Delving into social network marketing in isn't something to be taken lightly.
A scenario to consider:
You're throwing a party. All your friends are there. You're kicking back, gossiping, shooting the breeze, laughing, joking, having a good time. You're a close-knit bunch who spend a lot of time together and you're used to being able to say and do pretty much whatever you want because you're in the company of friends who know intimate details of each other's lives.
Then, it all begins to be horribly wrong.
First Helga walks in. "Don't be sucking!" she hollers in her thick German accent. "I love leather!" Your guests begin to move slowly backwards across the room, unsure what to do about the white-clad dominatrix who's invaded the party.
But Helga's not alone. She's brought along the incredibly creepy Burger King () with her. He's been chillin' with Square, who tails the King into the room and proceeds to drop Wendy's wrappers on the carpet. You think thing's have gotten as bad as they can get, but then you look outside the door and see that the entire US Airforce is out there.
It's going to be a bad night.
Commercial profiles in social networking sites have been getting a fair amount of press lately, and marketers have begun to jump on the bandwagon, creating MySpace pages for corporate mascots, TV characters, even companies themselves. And while it might seem a good idea to get your brand on one of the Net's hottest sites, the backlash is beginning. According to several reports MySpace users are starting to get a little ticked off about brands invading their online party.
And for good reason. While Helga's debut was kind of cute, the avalanche of companies jumping into MySpace (and other social networking sites) can have a darker side if not created with care and respect for the people who populate MySpace. Ticking off users who have tried to be a character's "friend" is just one aspect of the problem when profiles aren't carefully maintained, but the larger issue is the one where users feel invaded, used, and, well...marketed to. That isn't good for anyone's brand image.
Delving into social network marketing in isn't something to be taken lightly. Social networkers have different expectations of interaction and privacy than do casual Web surfers. Facebook recently found this out the hard way when they instituted a "News Feeds" feature that showed everyone in a network what everyone else in the network was doing. All of a sudden, all those actions that were once considered private-- who talked to whom, who added whom to their network-- became public information, sparking a huge outcry. In fact, over 600,000 Facebook users banded together to protest Facebook's "privacy trainwreck." The company was quickly forced to do some backpedaling.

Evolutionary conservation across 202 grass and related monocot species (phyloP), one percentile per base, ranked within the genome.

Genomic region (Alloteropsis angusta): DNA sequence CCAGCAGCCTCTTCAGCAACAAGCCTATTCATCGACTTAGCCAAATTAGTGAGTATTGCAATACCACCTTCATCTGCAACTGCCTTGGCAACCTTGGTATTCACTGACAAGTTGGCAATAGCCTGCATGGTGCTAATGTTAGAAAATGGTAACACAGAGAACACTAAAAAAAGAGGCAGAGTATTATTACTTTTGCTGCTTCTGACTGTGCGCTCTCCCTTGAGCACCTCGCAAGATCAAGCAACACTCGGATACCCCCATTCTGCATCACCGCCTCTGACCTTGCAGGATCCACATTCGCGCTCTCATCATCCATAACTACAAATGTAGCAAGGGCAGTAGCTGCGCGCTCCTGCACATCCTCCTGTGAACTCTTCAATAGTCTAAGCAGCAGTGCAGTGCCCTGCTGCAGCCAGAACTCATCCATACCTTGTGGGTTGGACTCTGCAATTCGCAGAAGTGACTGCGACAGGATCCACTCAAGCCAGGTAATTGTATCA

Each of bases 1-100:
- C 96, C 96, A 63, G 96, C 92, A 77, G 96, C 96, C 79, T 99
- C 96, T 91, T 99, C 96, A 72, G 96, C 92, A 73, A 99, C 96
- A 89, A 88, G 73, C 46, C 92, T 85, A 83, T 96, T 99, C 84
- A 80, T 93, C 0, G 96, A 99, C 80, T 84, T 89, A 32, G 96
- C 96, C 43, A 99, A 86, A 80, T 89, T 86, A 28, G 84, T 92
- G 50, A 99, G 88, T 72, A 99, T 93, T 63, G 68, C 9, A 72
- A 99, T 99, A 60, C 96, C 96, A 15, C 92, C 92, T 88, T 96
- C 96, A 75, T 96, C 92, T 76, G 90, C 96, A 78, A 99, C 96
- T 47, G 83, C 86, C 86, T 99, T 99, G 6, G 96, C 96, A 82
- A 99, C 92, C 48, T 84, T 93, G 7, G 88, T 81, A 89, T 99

Even social sharing sites like YouTube and Flickr aren't immune from backlash once users discover they've been tricked. Lonelygirl15 became an overnight YouTube celebrity when her Webcamed confessions hit the network. Intrigued by her video plight, users hit the 'Nets to find out more about her. It was revealed fairly quickly she was connected to the Creative Artists Agency and was doing the faux-videoblog as a publicity stunt. The fallout hasn't been pretty.
The lesson in all this is simple: respect the people you're marketing to. Social networks are communities, and communities have certain expectations about their members' behavior, not the least of which is that those members actually exist and aren't trying to make a buck off their friendships. Social networkers, especially those in the juicy 18-26 year old demographic, are pretty savvy and not easily fooled. They also seem to have a limited tolerance for postmodern, ironic, "yeah, we're all in on the joke" attempts at marketing, and tire quickly of the joke once the bandwagon gets crowded. The net result of all these issues is pretty easy to do far more harm than good to your brand if you run roughshod over the social networkers simply because the trend's hot right now.
Know what you're getting into before you jump in.
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Sean Carton has recently been appointed to develop the Center for Digital Communication, Commerce, and Culture at the University of Baltimore and is chief creative officer at idfive in Baltimore. He was formerly the dean of Philadelphia University's School of Design + Media and chief experience officer at Carton Donofrio Partners, Inc.
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If you're considering implementing a marketing attribution model to measure and optimize your programs, this paper is a great introduction. It also includes real-life tips from marketers who have successfully implemented attribution in their organizations.
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